If you thought open-source software was a threat to big-company profits, think again.
Just a few years ago, the open-source software movement was a pariah among big software firms. Shai Agassi, then an executive at SAP (SAP), likened it to socialism. Microsoft CEO Steve Ballmer called it a cancer. The attitude among many in the establishment seemed to be that the “free code” revolution led by software such as Linux would discourage invention and erode profits.
How? Last quarter, the business software giant pointed out that its database market share actually tends to improve when customers move to Linux, which has been a fast-growing server operating system for much of the decade. And Oracle is poised to capitalize on open-source trends in other ways. For instance, the company distributes Linux for free, and makes money by offering support.
So far so good: earlier this year CEO Larry Ellison reported that Oracle is in the early stages of selling high-margin Linux support contracts, some for as much as $500,000 a pop. Ellison claims the open-source strategy is also helping to lure database business away from competitors. “We’re just taking share right away from IBM on mainframes and we’re taking share away from Microsoft using Linux,” he told analysts in September.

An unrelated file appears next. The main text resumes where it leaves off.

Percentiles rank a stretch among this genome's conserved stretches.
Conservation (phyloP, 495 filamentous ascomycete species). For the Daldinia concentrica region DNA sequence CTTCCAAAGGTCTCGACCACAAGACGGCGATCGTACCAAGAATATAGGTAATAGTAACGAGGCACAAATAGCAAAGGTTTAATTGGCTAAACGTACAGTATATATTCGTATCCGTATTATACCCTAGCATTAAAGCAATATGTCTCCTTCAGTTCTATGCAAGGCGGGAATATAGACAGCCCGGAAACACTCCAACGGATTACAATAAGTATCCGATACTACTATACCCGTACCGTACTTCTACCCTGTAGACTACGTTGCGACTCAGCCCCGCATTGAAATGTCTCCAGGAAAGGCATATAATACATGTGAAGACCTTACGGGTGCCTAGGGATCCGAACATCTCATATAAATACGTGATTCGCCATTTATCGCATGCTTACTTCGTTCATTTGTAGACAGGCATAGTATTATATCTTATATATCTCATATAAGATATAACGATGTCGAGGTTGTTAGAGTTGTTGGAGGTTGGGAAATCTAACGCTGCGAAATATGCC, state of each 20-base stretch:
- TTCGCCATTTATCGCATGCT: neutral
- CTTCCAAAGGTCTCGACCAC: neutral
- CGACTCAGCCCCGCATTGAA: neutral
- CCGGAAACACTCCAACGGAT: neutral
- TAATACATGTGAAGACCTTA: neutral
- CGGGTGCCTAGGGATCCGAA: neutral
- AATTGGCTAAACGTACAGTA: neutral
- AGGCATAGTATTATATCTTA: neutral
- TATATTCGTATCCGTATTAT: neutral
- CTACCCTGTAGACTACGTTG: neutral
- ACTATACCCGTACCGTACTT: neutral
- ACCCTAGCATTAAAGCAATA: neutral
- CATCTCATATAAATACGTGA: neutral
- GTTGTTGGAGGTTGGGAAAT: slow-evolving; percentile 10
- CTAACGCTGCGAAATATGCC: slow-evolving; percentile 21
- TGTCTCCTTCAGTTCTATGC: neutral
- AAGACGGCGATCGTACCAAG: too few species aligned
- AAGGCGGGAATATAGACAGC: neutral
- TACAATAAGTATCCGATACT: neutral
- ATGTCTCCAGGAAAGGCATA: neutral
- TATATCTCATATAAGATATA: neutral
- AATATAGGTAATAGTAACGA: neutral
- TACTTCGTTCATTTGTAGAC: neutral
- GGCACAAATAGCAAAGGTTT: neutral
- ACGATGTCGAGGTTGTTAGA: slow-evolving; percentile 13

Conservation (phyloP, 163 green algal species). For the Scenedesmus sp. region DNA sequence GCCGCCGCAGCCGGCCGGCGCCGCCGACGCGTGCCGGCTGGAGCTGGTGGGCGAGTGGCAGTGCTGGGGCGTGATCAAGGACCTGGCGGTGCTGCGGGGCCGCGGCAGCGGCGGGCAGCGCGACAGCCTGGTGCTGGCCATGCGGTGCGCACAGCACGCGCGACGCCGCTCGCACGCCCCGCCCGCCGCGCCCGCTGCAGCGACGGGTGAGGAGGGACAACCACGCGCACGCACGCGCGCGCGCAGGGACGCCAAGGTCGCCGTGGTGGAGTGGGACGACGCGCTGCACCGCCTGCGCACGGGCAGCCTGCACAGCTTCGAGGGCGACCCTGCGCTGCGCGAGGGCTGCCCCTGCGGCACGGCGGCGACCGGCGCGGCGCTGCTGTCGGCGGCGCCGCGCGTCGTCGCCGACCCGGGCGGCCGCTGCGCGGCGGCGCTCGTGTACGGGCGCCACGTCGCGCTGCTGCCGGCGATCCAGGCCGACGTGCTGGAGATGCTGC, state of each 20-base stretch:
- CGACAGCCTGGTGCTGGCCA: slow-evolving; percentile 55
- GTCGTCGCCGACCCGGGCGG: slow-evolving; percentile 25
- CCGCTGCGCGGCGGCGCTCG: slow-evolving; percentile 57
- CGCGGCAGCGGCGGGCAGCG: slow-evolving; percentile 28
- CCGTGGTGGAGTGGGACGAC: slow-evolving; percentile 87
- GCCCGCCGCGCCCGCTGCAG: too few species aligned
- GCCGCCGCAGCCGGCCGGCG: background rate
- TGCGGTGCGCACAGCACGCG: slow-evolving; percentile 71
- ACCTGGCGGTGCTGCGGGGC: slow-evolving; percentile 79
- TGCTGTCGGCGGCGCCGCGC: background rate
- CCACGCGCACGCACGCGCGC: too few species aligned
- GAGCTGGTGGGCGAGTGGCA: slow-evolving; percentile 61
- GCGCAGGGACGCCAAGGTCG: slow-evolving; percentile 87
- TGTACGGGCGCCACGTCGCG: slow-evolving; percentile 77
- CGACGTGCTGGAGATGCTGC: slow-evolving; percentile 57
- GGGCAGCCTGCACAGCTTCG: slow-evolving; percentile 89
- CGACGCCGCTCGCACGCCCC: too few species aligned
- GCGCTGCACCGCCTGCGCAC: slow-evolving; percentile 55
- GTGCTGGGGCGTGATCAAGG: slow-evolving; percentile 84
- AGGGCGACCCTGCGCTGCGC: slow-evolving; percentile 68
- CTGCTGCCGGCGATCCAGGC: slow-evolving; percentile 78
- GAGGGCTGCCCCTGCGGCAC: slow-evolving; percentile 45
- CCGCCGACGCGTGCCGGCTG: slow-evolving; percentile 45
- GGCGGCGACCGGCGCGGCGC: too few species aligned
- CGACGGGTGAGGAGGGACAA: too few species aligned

The Linux love-fest doesn’t stop with Oracle. Google (GOOG), which already uses Linux-based servers to power its search platform, also wants to tap its open-source infrastructure to deliver more and more software over the Internet. (Google’s Android cell phone platform will also be based on Linux.) VMWare (VMW) has long been a Linux-friendly shop. Co-founder Mendel Rosenblum has praised it as a natural fit for the company’s virtualization software, which is all the rage these days as companies seek to cut data center costs by using the software that lets one computer do the work of many.
Beneath the surface, the companies are making similar bets on the profit power behind open source. All are wagering that if the cost of a computing platform drops far enough that everyone can afford it, there will be opportunities to make money by helping customers to use fascinating software and services on top of it. In Oracle’s case, it’s profiting from software and support; in Google’s case, from advertising, and in VMWare’s case, from helping people run more programs without buying more equipment.
It still remains to be seen whether the open-source approach has a shot at eventually becoming the most popular force in computing. Some powerful companies still don’t think so. Microsoft (MSFT), which believes it can do better than the open-source community, continues to do well in the server business — there are even signs in the most recent IDC server report numbers that Windows server growth is outpacing Linux. And Apple’s (AAPL) iPhone certainly doesn’t use an open-source operating system –- Steve Jobs likes to point out that it runs the same software as full-fledged Mac computers.
Nevertheless, it clear these days that open-source software is far from the profit killer some feared. Just ask Larry Ellison.